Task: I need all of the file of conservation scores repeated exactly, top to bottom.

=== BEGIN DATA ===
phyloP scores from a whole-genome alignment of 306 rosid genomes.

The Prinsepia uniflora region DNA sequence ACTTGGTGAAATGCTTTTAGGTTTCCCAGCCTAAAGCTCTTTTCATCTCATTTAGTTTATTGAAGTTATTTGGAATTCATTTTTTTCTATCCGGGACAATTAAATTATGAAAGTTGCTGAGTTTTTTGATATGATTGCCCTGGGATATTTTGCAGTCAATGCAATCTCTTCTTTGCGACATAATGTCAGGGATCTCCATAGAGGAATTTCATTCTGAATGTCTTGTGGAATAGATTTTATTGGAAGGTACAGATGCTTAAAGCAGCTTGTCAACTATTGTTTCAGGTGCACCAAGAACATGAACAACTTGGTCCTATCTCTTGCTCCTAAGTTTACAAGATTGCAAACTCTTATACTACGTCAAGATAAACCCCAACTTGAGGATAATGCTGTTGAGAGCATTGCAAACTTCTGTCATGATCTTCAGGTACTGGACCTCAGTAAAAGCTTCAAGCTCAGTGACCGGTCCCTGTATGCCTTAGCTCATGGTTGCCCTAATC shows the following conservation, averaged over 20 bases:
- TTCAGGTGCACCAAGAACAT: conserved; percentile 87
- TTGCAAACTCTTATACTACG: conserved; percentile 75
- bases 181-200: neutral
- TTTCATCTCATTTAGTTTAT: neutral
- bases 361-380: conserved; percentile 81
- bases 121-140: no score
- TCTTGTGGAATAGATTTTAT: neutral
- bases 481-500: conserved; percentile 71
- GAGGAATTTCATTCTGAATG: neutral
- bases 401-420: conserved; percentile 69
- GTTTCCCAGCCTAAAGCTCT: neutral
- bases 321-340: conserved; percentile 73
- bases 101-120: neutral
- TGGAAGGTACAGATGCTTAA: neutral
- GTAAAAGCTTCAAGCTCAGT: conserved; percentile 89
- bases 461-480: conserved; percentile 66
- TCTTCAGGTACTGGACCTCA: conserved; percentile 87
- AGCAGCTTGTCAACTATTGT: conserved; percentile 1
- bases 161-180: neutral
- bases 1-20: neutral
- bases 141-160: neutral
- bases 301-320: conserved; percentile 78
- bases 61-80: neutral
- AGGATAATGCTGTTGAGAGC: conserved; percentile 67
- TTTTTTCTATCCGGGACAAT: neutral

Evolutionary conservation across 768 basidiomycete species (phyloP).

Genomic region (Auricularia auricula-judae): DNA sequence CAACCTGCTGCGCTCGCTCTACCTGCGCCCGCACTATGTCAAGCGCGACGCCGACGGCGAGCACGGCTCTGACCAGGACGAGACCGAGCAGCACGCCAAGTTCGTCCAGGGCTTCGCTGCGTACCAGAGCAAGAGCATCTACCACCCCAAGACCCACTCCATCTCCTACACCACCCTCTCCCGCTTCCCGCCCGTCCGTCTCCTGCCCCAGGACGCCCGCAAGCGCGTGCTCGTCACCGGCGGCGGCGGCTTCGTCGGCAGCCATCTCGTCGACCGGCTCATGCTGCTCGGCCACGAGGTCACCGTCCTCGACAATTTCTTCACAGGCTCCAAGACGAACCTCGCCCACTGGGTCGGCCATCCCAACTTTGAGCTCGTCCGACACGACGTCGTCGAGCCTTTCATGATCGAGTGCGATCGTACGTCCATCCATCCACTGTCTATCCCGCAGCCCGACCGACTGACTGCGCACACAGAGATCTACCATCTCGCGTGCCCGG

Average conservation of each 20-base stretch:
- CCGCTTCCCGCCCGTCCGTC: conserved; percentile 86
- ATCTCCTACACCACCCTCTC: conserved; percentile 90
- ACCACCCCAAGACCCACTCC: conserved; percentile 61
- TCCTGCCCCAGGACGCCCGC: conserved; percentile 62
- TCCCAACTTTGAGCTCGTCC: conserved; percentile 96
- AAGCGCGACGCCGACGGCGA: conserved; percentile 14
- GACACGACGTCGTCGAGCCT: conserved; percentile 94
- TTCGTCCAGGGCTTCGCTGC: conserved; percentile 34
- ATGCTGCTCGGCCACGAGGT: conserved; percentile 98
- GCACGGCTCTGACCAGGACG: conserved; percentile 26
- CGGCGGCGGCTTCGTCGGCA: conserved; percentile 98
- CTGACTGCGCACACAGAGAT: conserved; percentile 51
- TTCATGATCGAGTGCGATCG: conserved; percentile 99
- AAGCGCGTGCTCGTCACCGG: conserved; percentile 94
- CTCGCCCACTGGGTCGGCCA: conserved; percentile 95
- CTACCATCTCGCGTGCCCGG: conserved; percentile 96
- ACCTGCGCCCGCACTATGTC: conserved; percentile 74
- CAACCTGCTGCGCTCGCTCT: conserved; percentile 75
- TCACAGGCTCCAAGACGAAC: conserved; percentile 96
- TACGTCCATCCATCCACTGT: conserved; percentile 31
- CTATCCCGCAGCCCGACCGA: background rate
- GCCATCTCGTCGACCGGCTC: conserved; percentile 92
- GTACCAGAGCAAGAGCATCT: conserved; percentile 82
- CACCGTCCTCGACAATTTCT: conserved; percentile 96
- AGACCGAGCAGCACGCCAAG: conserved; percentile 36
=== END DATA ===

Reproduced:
phyloP scores from a whole-genome alignment of 306 rosid genomes.

The Prinsepia uniflora region DNA sequence ACTTGGTGAAATGCTTTTAGGTTTCCCAGCCTAAAGCTCTTTTCATCTCATTTAGTTTATTGAAGTTATTTGGAATTCATTTTTTTCTATCCGGGACAATTAAATTATGAAAGTTGCTGAGTTTTTTGATATGATTGCCCTGGGATATTTTGCAGTCAATGCAATCTCTTCTTTGCGACATAATGTCAGGGATCTCCATAGAGGAATTTCATTCTGAATGTCTTGTGGAATAGATTTTATTGGAAGGTACAGATGCTTAAAGCAGCTTGTCAACTATTGTTTCAGGTGCACCAAGAACATGAACAACTTGGTCCTATCTCTTGCTCCTAAGTTTACAAGATTGCAAACTCTTATACTACGTCAAGATAAACCCCAACTTGAGGATAATGCTGTTGAGAGCATTGCAAACTTCTGTCATGATCTTCAGGTACTGGACCTCAGTAAAAGCTTCAAGCTCAGTGACCGGTCCCTGTATGCCTTAGCTCATGGTTGCCCTAATC shows the following conservation, averaged over 20 bases:
- TTCAGGTGCACCAAGAACAT: conserved; percentile 87
- TTGCAAACTCTTATACTACG: conserved; percentile 75
- bases 181-200: neutral
- TTTCATCTCATTTAGTTTAT: neutral
- bases 361-380: conserved; percentile 81
- bases 121-140: no score
- TCTTGTGGAATAGATTTTAT: neutral
- bases 481-500: conserved; percentile 71
- GAGGAATTTCATTCTGAATG: neutral
- bases 401-420: conserved; percentile 69
- GTTTCCCAGCCTAAAGCTCT: neutral
- bases 321-340: conserved; percentile 73
- bases 101-120: neutral
- TGGAAGGTACAGATGCTTAA: neutral
- GTAAAAGCTTCAAGCTCAGT: conserved; percentile 89
- bases 461-480: conserved; percentile 66
- TCTTCAGGTACTGGACCTCA: conserved; percentile 87
- AGCAGCTTGTCAACTATTGT: conserved; percentile 1
- bases 161-180: neutral
- bases 1-20: neutral
- bases 141-160: neutral
- bases 301-320: conserved; percentile 78
- bases 61-80: neutral
- AGGATAATGCTGTTGAGAGC: conserved; percentile 67
- TTTTTTCTATCCGGGACAAT: neutral

Evolutionary conservation across 768 basidiomycete species (phyloP).

Genomic region (Auricularia auricula-judae): DNA sequence CAACCTGCTGCGCTCGCTCTACCTGCGCCCGCACTATGTCAAGCGCGACGCCGACGGCGAGCACGGCTCTGACCAGGACGAGACCGAGCAGCACGCCAAGTTCGTCCAGGGCTTCGCTGCGTACCAGAGCAAGAGCATCTACCACCCCAAGACCCACTCCATCTCCTACACCACCCTCTCCCGCTTCCCGCCCGTCCGTCTCCTGCCCCAGGACGCCCGCAAGCGCGTGCTCGTCACCGGCGGCGGCGGCTTCGTCGGCAGCCATCTCGTCGACCGGCTCATGCTGCTCGGCCACGAGGTCACCGTCCTCGACAATTTCTTCACAGGCTCCAAGACGAACCTCGCCCACTGGGTCGGCCATCCCAACTTTGAGCTCGTCCGACACGACGTCGTCGAGCCTTTCATGATCGAGTGCGATCGTACGTCCATCCATCCACTGTCTATCCCGCAGCCCGACCGACTGACTGCGCACACAGAGATCTACCATCTCGCGTGCCCGG

Average conservation of each 20-base stretch:
- CCGCTTCCCGCCCGTCCGTC: conserved; percentile 86
- ATCTCCTACACCACCCTCTC: conserved; percentile 90
- ACCACCCCAAGACCCACTCC: conserved; percentile 61
- TCCTGCCCCAGGACGCCCGC: conserved; percentile 62
- TCCCAACTTTGAGCTCGTCC: conserved; percentile 96
- AAGCGCGACGCCGACGGCGA: conserved; percentile 14
- GACACGACGTCGTCGAGCCT: conserved; percentile 94
- TTCGTCCAGGGCTTCGCTGC: conserved; percentile 34
- ATGCTGCTCGGCCACGAGGT: conserved; percentile 98
- GCACGGCTCTGACCAGGACG: conserved; percentile 26
- CGGCGGCGGCTTCGTCGGCA: conserved; percentile 98
- CTGACTGCGCACACAGAGAT: conserved; percentile 51
- TTCATGATCGAGTGCGATCG: conserved; percentile 99
- AAGCGCGTGCTCGTCACCGG: conserved; percentile 94
- CTCGCCCACTGGGTCGGCCA: conserved; percentile 95
- CTACCATCTCGCGTGCCCGG: conserved; percentile 96
- ACCTGCGCCCGCACTATGTC: conserved; percentile 74
- CAACCTGCTGCGCTCGCTCT: conserved; percentile 75
- TCACAGGCTCCAAGACGAAC: conserved; percentile 96
- TACGTCCATCCATCCACTGT: conserved; percentile 31
- CTATCCCGCAGCCCGACCGA: background rate
- GCCATCTCGTCGACCGGCTC: conserved; percentile 92
- GTACCAGAGCAAGAGCATCT: conserved; percentile 82
- CACCGTCCTCGACAATTTCT: conserved; percentile 96
- AGACCGAGCAGCACGCCAAG: conserved; percentile 36